Does the Bible Require Incarnational Ministry?

Read the essay:

Discussion Questions:
When do you prefer incarnational ministry?

What technological modes of ministry do you use?

What do you see as the pros and cons of each?

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I think this is an important question to discuss if we choose to participate in a an online Christian ministry like UP. As for me, I was searching for answers to questions of faith and when I didn’t find any answers in my local community, I started searching online and stumbled upon your ministry.

As soon as I joined, I was surprised that some christians in my local community were quite against online ministry. Some common pushbacks I received about online ministry were -

  • Its easy to hide our true selves in an online communication
  • It doesn’t result in relationships that can grow over time because of the distance that separates people
  • It is impossible to lay hands and pray in an online setting. (Rom 1:11)
  • It is not a pattern seen in the Bible. Even though letters were used, Paul confessed that meeting in person would bring greater joy (2 Tim 1:4)
  • We cant meet many of the needs of a fellowship online.
  • There is little return for all the time and effort put in ministry

In response to these objections, I would say its possible to hide in any relationship. I have found that in-depth conversations over spiritual issues online surprisingly develop more trust than multiple in-person groups where people dont share from their heart. While its is true we cant lay hands on each other and pray, there are instances in the Bible where God answers remote prayers ( Acts 8:26 -27, Acts 9: 10-11) . I too believe meeting in person is optimal for showing genuine love and care but online communication has a greater reach and flexibility of use. When it comes to following patterns in the Bible, its easy to become legalistic and I have experienced true Christians divide over “patterns”! While I can understand the sincere motives of honoring the Word and protection from worldly influences from those who oppose online ministry, I dont see harm if love and scriptural wisdom are used in navigating approaches that are not expressly forbidden in scripture. Its far better than dividing over secondary matters when we are called to extend love to those of the household of faith (Gal 6:9-10).

With those who live near me, I would choose incarnational over online ministry as much as possible. It helps to see facets of a person that go beyond thoughts on a specific topic. Conversations are more natural and its easier to get to know people.

Online communities, videos, podcasts, blogs, journals, Zoom calls, phone calls, books. Calls have been great to meet for prayer. Online resources usually help find input that may not have been considered locally.

I have already discussed some of these but I could share more on when I have preferred non-incarnational ministry. I have enjoyed being able to partcipate in streamed church services when traveling overseas. The familiarity of known people though online brought comfort. Online ministry with passionate Christians from diverse settings are a constant reminder to value and appreciate diversity. Interactive Zoom church during early stages of the pandemic was helpful to stay in touch with local community. Online groups like UP have been great to discuss questions and find some personalized, researched thoughtful responses and grow in awareness about issues in the global church.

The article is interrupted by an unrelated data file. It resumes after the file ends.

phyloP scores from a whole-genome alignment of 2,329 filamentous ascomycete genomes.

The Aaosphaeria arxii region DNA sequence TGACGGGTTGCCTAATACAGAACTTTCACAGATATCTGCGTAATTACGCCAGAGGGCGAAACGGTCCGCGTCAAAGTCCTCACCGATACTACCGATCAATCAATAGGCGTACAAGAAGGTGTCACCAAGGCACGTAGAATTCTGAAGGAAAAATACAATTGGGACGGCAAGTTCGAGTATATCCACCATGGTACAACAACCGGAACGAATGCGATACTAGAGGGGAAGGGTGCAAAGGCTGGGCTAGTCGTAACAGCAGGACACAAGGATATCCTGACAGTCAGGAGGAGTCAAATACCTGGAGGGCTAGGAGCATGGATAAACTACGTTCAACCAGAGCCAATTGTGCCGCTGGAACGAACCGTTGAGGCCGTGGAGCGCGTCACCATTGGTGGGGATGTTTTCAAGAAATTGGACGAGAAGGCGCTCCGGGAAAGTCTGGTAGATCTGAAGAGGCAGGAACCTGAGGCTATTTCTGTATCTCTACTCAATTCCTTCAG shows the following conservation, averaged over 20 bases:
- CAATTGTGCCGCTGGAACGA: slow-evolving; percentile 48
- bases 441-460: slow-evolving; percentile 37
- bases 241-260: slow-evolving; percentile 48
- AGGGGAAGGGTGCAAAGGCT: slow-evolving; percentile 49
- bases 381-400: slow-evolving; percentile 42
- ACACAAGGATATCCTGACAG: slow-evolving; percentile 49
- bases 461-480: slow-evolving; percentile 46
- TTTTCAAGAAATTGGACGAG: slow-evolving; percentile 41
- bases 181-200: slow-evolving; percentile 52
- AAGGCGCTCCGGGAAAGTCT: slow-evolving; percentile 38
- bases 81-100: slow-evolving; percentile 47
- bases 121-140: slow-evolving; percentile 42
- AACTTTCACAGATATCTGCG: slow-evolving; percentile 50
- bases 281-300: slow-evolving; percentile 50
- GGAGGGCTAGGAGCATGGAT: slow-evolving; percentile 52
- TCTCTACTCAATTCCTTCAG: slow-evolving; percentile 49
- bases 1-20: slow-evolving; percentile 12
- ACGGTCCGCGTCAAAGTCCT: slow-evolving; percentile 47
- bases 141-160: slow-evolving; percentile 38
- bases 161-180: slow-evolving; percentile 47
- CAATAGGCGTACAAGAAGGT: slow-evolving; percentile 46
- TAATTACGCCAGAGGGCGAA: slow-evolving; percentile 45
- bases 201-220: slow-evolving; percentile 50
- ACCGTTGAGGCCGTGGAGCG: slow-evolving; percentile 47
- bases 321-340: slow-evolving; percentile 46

The cons would be the need to pay greater attention to tone when writing. Its important to keep in mind the ‘reader’ as a person with deep spiritual questions and needs. Though we can make some good godly friends online, it takes more time and it may be practically difficult to maintain long distance online friendships.


I’ve had this experience so many times. I am so grateful for the resources available to us online.

One of the most powerful parts of an online community is that together, we can surface far more questions than nearly any “professional” ministry can. If you think about 100 people asking a question each month, that’s 1200 questions discussed yearly. It’s hard to keep up that kind of pace from the perspective of a ministry with paid staff, but a team of dedicated volunteers, who want to love and serve one another, can maintain that conversation quite naturally.

Another benefit is seeing charitable conversations modeled. It isn’t just the answer, but it is how people from different backgrounds approach the question, and the person asking it, and each other, that can be just as instructive. To see kindness and empathy in the midst of seeking truth and wisdom.

What a helpful list! Yes, I’ve seen this too.

I think that many of these objections have some merit. I also think that, too often, online activities have been designed with little return for all the effort!

What we are doing is unique, and it will take time to earn the trust of those who have been burned so many times.

Same here! :slight_smile: